The Complex

Exclusive: Meet the First Companies Working on the Military’s ‘Iron Man’ Supersuit

Will Tony Stark wear Air Jordans? Almost anything seems possible now that the United States military has been in discussions with companies ranging from Nike to Boeing as it works to develop a new space-age suit for elite Special Operations troops that could include super-human strength, sophisticated sensors that respond to brain functions, and an exoskeleton made of liquid armor.

The system is commonly known as the "Iron Man" suit, a nod toward the futuristic technology worn by the wise-cracking comic book hero popularized in a series of hit movies starring Robert Downey Jr. With no public notice, the military's Special Operations Command just unveiled a list of collaborators on the project that includes traditional defense contractor titans like Lockheed Martin, athletic apparel companies like Under Armour and Adidas, and a bevy of smaller firms whose specialties range from developing robotics to producing underwater breathing equipment for divers.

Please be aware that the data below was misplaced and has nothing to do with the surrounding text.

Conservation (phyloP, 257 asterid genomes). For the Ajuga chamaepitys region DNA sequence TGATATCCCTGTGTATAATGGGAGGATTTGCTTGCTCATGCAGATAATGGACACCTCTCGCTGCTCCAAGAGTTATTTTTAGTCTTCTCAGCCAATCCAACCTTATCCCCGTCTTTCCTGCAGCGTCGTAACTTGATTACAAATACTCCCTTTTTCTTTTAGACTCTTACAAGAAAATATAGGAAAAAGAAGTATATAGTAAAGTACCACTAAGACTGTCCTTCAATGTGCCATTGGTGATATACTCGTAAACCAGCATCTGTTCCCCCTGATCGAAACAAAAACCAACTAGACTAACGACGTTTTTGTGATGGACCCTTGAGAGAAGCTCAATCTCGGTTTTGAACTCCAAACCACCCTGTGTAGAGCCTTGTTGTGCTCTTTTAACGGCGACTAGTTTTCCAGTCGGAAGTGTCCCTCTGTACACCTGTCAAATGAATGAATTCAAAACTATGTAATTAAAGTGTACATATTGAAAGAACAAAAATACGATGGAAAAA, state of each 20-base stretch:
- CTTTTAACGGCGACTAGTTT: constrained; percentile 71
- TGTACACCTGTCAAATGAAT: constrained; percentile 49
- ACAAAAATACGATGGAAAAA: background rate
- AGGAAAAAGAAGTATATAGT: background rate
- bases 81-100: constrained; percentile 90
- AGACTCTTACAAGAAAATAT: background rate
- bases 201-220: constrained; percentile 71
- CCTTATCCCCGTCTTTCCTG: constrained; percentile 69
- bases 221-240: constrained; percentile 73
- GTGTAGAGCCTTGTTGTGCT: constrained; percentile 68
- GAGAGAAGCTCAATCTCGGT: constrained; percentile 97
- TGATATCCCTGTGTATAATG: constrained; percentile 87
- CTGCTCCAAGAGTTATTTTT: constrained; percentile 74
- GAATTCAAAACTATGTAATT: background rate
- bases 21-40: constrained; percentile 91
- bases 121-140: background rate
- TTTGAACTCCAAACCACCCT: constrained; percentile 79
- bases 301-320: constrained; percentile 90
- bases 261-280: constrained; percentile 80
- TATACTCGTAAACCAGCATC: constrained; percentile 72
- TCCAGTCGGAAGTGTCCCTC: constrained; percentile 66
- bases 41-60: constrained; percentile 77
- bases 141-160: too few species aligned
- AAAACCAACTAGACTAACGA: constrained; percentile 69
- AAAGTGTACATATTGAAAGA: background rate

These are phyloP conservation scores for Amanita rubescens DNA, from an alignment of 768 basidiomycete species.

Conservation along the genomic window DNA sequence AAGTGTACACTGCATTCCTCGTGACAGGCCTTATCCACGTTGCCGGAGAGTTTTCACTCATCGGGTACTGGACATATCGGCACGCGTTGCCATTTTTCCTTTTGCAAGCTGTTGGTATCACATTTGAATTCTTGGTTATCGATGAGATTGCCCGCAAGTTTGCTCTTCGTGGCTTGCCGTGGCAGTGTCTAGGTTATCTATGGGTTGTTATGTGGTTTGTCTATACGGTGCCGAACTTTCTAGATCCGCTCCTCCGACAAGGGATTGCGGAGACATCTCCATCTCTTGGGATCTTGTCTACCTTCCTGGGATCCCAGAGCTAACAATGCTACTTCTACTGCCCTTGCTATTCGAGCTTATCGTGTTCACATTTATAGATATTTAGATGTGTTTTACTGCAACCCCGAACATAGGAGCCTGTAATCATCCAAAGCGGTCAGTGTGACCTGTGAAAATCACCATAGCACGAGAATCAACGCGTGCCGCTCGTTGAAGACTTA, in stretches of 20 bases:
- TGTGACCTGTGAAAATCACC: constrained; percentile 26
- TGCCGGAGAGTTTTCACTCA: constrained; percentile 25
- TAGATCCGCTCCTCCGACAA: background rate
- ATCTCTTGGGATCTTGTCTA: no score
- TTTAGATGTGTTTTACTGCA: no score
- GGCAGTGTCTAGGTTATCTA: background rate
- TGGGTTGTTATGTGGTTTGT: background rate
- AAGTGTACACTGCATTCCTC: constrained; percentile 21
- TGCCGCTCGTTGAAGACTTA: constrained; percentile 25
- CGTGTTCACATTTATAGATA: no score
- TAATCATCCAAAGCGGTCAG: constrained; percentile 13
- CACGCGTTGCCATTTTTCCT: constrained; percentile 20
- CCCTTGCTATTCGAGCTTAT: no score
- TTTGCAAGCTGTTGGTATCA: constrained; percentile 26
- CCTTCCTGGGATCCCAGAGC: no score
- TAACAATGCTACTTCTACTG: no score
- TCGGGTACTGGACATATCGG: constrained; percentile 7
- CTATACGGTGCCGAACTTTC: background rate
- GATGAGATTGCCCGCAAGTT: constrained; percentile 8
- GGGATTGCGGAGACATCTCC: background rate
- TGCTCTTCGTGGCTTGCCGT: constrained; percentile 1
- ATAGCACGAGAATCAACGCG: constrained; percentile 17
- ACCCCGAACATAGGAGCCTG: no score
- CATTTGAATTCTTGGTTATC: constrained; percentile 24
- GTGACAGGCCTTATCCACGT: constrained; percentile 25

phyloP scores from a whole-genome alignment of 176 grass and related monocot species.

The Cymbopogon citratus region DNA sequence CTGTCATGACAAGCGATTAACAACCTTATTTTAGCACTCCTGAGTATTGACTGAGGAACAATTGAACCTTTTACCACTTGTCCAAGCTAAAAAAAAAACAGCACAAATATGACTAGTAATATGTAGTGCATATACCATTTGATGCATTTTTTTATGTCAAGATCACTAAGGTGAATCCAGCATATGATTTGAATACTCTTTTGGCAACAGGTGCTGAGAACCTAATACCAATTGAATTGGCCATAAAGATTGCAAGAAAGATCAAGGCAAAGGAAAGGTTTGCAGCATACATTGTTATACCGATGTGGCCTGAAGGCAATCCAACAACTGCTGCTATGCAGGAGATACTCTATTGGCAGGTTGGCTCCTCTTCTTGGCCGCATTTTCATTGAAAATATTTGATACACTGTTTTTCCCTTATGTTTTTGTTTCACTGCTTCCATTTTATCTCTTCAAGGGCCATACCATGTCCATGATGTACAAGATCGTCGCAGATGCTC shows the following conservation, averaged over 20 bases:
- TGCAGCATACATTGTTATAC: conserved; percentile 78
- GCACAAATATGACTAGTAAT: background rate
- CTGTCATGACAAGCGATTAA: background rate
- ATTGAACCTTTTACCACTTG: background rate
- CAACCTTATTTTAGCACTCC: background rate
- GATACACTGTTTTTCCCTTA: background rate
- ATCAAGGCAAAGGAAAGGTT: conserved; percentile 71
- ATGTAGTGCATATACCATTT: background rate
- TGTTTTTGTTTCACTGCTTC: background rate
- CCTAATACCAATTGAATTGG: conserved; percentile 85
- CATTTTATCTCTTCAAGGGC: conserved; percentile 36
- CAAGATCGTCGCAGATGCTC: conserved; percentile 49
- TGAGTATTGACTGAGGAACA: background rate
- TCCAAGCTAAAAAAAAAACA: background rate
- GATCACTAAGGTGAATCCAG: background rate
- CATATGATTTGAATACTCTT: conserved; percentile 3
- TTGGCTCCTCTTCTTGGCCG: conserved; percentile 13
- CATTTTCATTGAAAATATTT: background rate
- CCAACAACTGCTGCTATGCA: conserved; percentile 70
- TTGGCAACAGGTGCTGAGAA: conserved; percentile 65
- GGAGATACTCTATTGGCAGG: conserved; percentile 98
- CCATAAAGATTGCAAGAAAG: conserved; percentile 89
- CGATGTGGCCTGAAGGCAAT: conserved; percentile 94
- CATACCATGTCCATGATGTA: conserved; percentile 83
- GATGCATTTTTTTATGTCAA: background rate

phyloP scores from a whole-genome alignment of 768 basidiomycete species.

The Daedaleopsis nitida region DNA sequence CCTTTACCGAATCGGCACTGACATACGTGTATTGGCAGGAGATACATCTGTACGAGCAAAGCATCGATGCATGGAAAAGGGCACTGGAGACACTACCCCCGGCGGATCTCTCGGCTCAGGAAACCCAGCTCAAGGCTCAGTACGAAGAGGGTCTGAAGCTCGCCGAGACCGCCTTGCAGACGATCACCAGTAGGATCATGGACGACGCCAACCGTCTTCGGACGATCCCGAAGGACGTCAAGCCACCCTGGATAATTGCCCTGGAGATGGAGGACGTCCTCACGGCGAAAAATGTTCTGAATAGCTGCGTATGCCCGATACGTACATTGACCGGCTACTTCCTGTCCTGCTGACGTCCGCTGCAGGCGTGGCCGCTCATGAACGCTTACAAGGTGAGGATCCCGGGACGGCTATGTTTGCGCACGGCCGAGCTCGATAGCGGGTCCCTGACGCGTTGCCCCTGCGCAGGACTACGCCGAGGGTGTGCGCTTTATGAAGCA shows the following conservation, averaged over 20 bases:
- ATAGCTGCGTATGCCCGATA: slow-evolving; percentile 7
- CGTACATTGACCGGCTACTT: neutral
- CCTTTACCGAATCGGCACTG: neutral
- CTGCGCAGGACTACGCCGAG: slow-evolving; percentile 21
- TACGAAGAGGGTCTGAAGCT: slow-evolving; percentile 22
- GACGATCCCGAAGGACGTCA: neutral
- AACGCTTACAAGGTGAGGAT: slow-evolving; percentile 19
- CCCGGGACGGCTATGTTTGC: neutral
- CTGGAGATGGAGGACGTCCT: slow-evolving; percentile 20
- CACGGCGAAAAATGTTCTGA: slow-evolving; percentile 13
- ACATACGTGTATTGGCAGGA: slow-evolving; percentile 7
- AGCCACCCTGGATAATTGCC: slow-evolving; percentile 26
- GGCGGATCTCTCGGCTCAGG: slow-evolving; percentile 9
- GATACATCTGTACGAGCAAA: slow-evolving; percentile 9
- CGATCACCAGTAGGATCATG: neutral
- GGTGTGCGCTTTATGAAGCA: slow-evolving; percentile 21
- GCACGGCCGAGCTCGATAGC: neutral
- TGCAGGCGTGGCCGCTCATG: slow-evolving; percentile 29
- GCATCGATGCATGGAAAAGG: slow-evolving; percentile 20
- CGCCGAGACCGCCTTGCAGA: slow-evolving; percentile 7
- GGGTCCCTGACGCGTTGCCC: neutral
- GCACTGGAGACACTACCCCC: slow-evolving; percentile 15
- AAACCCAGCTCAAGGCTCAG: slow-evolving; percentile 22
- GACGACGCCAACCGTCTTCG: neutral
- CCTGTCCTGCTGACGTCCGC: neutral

The list appears on a new website for the program, formally known as the Tactical Assault Light Operator Suit, or TALOS. The site's development is part of a broader effort to actively recruit companies, universities, and other organizations with high-tech experience to participate in the project. Adm. William McRaven, SOCOM's commander, wants to begin testing prototypes of the suit by this June, with a high-powered version of the suit fielded to U.S. commandos by 2018.

"Ultimately, we're trying to get the word out about what companies can do and where we need help," said Mike Fieldson, the civilian who oversees the TALOS project.